I have been writing a series of articles for an educational journal and was reminded how challenging it can be, for both the student and the teacher, when students transition from elementary to middle school, and from middle school to high school.
Whether we call it differentiated instruction, inclusion, or Response to Intervention (RTI), one important fact is always present – as educators, we have a responsibility to adapt our approaches, and to differentiate for our students, in ways that benefit them at whatever level of development they happen to be. Implementing successful RTI at the secondary level is a challenge that yields rich rewards.
We all know that the structure of middle and high schools is very different from that of elementary schools – this means that the structure and implementation of RTI must be different, too.
In the secondary grades, where students move from class to class through the course of the day, and need those classes to achieve the required number of credits to graduate, two things are required from us, as educators:
- As classroom teachers, we must take the time to differentiate our lessons, employ effective grouping practices, and assess frequently in order to see academic growth.
- As special educators and administrators, we must be creative in our scheduling of Tier 2 and 3 interventions so that students don’t miss out on the critical learning being offered by the classroom teacher.
It takes the combined efforts of the school community; teachers, specialists, administrators, parents, AND students – to effectively schedule and provide the supports that some of our students need.
Differentiating for ALL Learners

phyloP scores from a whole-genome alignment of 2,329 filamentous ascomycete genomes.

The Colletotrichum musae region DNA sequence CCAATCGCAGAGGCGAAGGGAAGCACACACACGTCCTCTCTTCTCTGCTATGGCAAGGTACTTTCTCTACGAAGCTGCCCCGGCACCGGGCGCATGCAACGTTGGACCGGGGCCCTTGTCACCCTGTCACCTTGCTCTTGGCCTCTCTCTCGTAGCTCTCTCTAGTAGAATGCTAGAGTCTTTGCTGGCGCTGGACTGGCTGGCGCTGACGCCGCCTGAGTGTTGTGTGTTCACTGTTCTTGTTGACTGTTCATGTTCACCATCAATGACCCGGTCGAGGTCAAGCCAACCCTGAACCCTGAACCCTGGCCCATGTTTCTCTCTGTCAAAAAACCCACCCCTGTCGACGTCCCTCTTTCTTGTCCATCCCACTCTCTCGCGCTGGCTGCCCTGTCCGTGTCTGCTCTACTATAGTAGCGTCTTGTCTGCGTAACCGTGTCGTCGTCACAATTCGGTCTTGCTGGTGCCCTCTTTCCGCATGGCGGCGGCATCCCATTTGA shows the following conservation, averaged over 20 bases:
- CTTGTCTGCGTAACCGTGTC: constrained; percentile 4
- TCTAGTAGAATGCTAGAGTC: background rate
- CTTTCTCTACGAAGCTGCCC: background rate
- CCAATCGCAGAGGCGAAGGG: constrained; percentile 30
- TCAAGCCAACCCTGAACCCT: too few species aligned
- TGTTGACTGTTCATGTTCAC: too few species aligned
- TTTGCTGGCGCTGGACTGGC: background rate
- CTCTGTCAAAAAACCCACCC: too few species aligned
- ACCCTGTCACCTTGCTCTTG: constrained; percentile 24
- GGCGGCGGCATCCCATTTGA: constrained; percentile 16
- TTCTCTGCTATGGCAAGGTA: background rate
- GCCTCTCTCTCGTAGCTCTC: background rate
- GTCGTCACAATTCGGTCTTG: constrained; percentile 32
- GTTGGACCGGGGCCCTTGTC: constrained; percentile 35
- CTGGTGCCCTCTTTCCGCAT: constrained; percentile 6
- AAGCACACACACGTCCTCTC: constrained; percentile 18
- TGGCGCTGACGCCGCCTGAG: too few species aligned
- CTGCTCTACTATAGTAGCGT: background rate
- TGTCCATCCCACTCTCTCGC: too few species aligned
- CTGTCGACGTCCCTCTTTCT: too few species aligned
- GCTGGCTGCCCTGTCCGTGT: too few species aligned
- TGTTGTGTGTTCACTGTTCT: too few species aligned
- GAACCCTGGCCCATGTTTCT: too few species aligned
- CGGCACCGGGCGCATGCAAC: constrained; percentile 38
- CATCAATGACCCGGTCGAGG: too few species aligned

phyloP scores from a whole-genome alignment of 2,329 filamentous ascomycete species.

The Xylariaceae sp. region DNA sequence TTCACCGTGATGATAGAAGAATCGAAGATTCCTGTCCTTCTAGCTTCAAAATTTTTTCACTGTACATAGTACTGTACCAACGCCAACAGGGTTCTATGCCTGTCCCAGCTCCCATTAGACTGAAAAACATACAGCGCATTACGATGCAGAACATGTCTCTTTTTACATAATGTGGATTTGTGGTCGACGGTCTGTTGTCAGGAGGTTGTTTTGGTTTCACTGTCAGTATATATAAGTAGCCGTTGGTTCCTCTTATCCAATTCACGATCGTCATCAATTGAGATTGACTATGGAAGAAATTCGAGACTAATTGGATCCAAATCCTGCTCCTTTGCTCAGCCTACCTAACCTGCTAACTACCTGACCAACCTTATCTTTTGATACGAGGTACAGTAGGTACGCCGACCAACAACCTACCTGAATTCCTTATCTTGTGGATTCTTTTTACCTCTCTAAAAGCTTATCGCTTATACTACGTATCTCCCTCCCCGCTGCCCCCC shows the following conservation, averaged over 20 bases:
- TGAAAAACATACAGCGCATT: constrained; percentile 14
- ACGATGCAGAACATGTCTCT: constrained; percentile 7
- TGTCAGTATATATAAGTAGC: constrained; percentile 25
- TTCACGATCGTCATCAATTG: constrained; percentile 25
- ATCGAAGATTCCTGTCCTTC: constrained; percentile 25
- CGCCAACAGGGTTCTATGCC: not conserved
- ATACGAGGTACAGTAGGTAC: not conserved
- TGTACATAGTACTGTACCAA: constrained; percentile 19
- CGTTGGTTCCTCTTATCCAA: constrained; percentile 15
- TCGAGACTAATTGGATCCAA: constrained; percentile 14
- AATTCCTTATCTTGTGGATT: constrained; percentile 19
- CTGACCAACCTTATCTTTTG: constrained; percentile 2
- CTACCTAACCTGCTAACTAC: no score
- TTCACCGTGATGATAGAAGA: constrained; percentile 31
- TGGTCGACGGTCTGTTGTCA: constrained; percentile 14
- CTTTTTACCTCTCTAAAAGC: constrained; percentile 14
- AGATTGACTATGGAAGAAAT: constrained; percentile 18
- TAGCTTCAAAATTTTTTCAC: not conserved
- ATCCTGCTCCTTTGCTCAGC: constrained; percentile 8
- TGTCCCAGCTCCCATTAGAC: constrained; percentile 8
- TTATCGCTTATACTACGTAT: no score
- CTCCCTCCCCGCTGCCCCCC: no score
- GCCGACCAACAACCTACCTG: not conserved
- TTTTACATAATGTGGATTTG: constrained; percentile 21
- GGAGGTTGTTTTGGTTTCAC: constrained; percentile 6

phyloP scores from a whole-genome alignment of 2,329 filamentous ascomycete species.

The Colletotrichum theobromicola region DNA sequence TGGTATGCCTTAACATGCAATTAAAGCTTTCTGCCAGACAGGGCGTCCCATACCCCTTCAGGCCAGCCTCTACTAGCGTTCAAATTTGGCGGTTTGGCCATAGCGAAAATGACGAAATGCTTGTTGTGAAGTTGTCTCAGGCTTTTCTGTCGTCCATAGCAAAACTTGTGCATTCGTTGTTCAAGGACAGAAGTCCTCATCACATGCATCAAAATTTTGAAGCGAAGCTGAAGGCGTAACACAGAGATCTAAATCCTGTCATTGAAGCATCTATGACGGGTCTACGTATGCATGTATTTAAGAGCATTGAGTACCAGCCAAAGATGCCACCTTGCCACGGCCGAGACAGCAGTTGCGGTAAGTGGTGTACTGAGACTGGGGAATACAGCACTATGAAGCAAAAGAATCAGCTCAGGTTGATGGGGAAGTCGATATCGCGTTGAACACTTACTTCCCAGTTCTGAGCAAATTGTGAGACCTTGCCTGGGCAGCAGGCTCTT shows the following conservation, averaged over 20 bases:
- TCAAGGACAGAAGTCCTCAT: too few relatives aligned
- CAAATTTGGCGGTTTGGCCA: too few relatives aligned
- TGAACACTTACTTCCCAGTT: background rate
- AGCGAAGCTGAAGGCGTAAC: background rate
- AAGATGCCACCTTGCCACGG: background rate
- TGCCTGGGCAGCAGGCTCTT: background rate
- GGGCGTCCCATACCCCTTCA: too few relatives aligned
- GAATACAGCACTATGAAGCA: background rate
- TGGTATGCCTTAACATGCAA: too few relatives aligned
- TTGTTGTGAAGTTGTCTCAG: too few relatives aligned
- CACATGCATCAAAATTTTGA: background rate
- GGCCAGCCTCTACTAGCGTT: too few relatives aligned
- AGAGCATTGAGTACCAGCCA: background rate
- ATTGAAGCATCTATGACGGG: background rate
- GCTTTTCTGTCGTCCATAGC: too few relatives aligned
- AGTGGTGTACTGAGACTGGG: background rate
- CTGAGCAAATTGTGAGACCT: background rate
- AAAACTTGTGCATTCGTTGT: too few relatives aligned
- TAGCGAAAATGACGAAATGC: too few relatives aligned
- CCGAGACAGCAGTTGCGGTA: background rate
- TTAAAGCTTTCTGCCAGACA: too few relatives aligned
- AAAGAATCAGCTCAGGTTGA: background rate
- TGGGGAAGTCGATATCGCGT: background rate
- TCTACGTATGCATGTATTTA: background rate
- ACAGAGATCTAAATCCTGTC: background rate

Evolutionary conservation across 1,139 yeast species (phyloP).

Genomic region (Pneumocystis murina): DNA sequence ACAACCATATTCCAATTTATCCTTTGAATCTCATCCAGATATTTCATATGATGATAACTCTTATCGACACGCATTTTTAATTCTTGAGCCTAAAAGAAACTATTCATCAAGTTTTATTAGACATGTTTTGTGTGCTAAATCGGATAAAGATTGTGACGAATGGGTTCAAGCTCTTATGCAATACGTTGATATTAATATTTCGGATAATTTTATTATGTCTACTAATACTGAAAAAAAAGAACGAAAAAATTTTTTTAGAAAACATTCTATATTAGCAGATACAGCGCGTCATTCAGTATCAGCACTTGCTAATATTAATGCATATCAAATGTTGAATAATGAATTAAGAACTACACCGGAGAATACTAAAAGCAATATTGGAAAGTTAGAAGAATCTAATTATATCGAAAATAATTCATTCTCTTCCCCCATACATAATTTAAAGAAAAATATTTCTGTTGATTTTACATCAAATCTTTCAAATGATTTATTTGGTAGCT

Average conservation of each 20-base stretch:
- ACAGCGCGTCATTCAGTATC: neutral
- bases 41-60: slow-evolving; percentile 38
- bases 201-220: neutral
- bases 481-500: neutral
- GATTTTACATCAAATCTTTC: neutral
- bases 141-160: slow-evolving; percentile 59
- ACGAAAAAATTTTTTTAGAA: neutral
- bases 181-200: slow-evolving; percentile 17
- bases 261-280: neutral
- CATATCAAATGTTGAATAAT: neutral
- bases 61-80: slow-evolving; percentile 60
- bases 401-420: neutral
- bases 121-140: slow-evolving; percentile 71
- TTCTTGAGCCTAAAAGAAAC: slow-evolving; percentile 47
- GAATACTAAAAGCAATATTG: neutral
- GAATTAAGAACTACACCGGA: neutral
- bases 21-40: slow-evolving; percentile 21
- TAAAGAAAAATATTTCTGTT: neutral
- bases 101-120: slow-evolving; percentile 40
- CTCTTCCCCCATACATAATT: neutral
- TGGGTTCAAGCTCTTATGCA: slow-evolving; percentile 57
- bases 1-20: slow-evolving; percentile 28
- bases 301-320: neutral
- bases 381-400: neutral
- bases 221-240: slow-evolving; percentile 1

I like to call RTI “Really Terrific Instruction” because if we, as educators, do our jobs correctly, we have the opportunity to reach most of our student population – gifted through at-risk.
- Teach to the learning preferences of your students
- Utilize grouping strategies like Fitzell Acceleration Centers to challenge top students as well as target review of critical material with struggling learners.
- Assess students frequently using simple strategies like exit cards and adjust instruction based on that current data.
There will be students, no matter how terrific the classroom instruction, who need additional supports beyond those provided by the classroom teacher.
When applying Tier 2 and 3 interventions, carefully consider
- The student’s course schedule
- Learning preferences
- The interventions required
RTI should enhance and support the student’s understanding and retention of key course material. Interventions supplement grade-level instruction; they do not replace it. Just as teachers may offer extra help to teachers before and after school, a successful secondary RTI program may need to offer opportunities for intervention outside of the school day through after-school or weekend programs.
Successfully educating today’s youth requires responsible action from everyone in the school community.
- Administrators – Monitor and actively support the efforts of your general and special education staff to differentiate their classes for today’s learners.
- Teachers and specialists – Embrace the responsibility of teaching “to” your students rather than “at” them so that you, too may experience the joy and excitement that comes from making a difference for kids.
- Parents -Support your teen’s education by taking the time to understand how they learn best.
- Students – Take responsibility for your learning. Discover your strengths, understand how you learn, and advocate for your own understanding.
What part do you play in the successful education of today’s youth? What strategies have you found to be most successful?
For more information on differentiation and Response to Intervention, see Susan Fitzell’s book, RTI Strategies for Secondary Teachers.
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